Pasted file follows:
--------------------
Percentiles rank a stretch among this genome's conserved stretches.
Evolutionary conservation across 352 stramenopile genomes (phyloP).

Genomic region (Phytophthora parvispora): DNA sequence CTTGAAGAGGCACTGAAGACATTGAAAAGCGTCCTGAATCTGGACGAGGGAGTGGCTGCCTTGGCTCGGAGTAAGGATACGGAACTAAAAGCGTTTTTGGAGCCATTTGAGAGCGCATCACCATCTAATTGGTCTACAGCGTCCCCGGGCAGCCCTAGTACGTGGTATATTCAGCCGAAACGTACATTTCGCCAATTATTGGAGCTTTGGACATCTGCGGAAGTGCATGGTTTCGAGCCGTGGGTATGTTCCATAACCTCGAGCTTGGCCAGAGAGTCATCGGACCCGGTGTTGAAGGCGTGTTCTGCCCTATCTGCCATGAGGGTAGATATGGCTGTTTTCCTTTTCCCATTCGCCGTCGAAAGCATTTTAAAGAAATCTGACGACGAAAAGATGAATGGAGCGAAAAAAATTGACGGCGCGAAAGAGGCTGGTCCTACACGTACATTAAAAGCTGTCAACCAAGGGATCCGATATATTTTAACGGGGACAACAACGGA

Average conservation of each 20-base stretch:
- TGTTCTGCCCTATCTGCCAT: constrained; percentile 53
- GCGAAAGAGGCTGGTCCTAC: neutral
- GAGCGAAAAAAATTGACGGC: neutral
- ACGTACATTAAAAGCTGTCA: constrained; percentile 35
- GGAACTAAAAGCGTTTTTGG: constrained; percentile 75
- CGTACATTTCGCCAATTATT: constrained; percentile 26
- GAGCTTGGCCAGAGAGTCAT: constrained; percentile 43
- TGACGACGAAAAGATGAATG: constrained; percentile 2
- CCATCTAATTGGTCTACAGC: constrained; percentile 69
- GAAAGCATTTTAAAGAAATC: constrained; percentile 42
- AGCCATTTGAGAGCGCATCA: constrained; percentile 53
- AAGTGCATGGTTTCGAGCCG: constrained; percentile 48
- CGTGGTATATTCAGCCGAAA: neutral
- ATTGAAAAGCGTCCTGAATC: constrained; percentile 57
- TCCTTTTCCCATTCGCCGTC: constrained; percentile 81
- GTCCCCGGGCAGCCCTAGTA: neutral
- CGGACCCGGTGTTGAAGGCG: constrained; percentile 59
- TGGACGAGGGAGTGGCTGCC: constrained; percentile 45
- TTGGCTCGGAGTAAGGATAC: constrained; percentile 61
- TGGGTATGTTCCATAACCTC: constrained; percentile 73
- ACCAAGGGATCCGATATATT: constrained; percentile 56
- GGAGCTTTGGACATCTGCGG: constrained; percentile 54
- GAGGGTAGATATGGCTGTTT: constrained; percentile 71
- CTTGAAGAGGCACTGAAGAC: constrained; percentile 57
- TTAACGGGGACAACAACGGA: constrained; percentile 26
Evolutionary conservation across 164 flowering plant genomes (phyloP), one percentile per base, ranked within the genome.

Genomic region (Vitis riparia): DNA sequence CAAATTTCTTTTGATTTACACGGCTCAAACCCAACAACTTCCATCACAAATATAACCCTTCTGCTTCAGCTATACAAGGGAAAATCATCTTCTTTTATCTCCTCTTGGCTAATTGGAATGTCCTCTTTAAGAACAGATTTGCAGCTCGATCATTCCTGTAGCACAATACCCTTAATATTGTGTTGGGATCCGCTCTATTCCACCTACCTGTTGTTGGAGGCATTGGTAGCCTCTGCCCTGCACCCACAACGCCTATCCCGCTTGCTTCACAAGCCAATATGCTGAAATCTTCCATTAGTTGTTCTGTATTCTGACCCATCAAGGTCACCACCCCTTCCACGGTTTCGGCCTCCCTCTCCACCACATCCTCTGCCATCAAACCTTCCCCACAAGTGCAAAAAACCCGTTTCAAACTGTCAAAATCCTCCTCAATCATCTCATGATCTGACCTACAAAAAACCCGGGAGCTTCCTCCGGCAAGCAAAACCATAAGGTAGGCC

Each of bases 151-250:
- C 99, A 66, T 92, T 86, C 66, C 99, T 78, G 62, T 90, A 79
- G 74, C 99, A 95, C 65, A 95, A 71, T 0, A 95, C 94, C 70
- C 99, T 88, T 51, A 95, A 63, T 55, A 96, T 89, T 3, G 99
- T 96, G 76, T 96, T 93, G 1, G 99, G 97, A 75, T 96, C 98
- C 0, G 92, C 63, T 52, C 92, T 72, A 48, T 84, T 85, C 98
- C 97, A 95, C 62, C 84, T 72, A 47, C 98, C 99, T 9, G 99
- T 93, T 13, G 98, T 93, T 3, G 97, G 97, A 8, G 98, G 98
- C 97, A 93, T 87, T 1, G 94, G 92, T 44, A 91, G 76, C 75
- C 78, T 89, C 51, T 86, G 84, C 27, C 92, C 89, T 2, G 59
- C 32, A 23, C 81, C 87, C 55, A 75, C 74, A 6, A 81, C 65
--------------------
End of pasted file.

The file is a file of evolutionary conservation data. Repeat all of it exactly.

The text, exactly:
Percentiles rank a stretch among this genome's conserved stretches.
Evolutionary conservation across 352 stramenopile genomes (phyloP).

Genomic region (Phytophthora parvispora): DNA sequence CTTGAAGAGGCACTGAAGACATTGAAAAGCGTCCTGAATCTGGACGAGGGAGTGGCTGCCTTGGCTCGGAGTAAGGATACGGAACTAAAAGCGTTTTTGGAGCCATTTGAGAGCGCATCACCATCTAATTGGTCTACAGCGTCCCCGGGCAGCCCTAGTACGTGGTATATTCAGCCGAAACGTACATTTCGCCAATTATTGGAGCTTTGGACATCTGCGGAAGTGCATGGTTTCGAGCCGTGGGTATGTTCCATAACCTCGAGCTTGGCCAGAGAGTCATCGGACCCGGTGTTGAAGGCGTGTTCTGCCCTATCTGCCATGAGGGTAGATATGGCTGTTTTCCTTTTCCCATTCGCCGTCGAAAGCATTTTAAAGAAATCTGACGACGAAAAGATGAATGGAGCGAAAAAAATTGACGGCGCGAAAGAGGCTGGTCCTACACGTACATTAAAAGCTGTCAACCAAGGGATCCGATATATTTTAACGGGGACAACAACGGA

Average conservation of each 20-base stretch:
- TGTTCTGCCCTATCTGCCAT: constrained; percentile 53
- GCGAAAGAGGCTGGTCCTAC: neutral
- GAGCGAAAAAAATTGACGGC: neutral
- ACGTACATTAAAAGCTGTCA: constrained; percentile 35
- GGAACTAAAAGCGTTTTTGG: constrained; percentile 75
- CGTACATTTCGCCAATTATT: constrained; percentile 26
- GAGCTTGGCCAGAGAGTCAT: constrained; percentile 43
- TGACGACGAAAAGATGAATG: constrained; percentile 2
- CCATCTAATTGGTCTACAGC: constrained; percentile 69
- GAAAGCATTTTAAAGAAATC: constrained; percentile 42
- AGCCATTTGAGAGCGCATCA: constrained; percentile 53
- AAGTGCATGGTTTCGAGCCG: constrained; percentile 48
- CGTGGTATATTCAGCCGAAA: neutral
- ATTGAAAAGCGTCCTGAATC: constrained; percentile 57
- TCCTTTTCCCATTCGCCGTC: constrained; percentile 81
- GTCCCCGGGCAGCCCTAGTA: neutral
- CGGACCCGGTGTTGAAGGCG: constrained; percentile 59
- TGGACGAGGGAGTGGCTGCC: constrained; percentile 45
- TTGGCTCGGAGTAAGGATAC: constrained; percentile 61
- TGGGTATGTTCCATAACCTC: constrained; percentile 73
- ACCAAGGGATCCGATATATT: constrained; percentile 56
- GGAGCTTTGGACATCTGCGG: constrained; percentile 54
- GAGGGTAGATATGGCTGTTT: constrained; percentile 71
- CTTGAAGAGGCACTGAAGAC: constrained; percentile 57
- TTAACGGGGACAACAACGGA: constrained; percentile 26
Evolutionary conservation across 164 flowering plant genomes (phyloP), one percentile per base, ranked within the genome.

Genomic region (Vitis riparia): DNA sequence CAAATTTCTTTTGATTTACACGGCTCAAACCCAACAACTTCCATCACAAATATAACCCTTCTGCTTCAGCTATACAAGGGAAAATCATCTTCTTTTATCTCCTCTTGGCTAATTGGAATGTCCTCTTTAAGAACAGATTTGCAGCTCGATCATTCCTGTAGCACAATACCCTTAATATTGTGTTGGGATCCGCTCTATTCCACCTACCTGTTGTTGGAGGCATTGGTAGCCTCTGCCCTGCACCCACAACGCCTATCCCGCTTGCTTCACAAGCCAATATGCTGAAATCTTCCATTAGTTGTTCTGTATTCTGACCCATCAAGGTCACCACCCCTTCCACGGTTTCGGCCTCCCTCTCCACCACATCCTCTGCCATCAAACCTTCCCCACAAGTGCAAAAAACCCGTTTCAAACTGTCAAAATCCTCCTCAATCATCTCATGATCTGACCTACAAAAAACCCGGGAGCTTCCTCCGGCAAGCAAAACCATAAGGTAGGCC

Each of bases 151-250:
- C 99, A 66, T 92, T 86, C 66, C 99, T 78, G 62, T 90, A 79
- G 74, C 99, A 95, C 65, A 95, A 71, T 0, A 95, C 94, C 70
- C 99, T 88, T 51, A 95, A 63, T 55, A 96, T 89, T 3, G 99
- T 96, G 76, T 96, T 93, G 1, G 99, G 97, A 75, T 96, C 98
- C 0, G 92, C 63, T 52, C 92, T 72, A 48, T 84, T 85, C 98
- C 97, A 95, C 62, C 84, T 72, A 47, C 98, C 99, T 9, G 99
- T 93, T 13, G 98, T 93, T 3, G 97, G 97, A 8, G 98, G 98
- C 97, A 93, T 87, T 1, G 94, G 92, T 44, A 91, G 76, C 75
- C 78, T 89, C 51, T 86, G 84, C 27, C 92, C 89, T 2, G 59
- C 32, A 23, C 81, C 87, C 55, A 75, C 74, A 6, A 81, C 65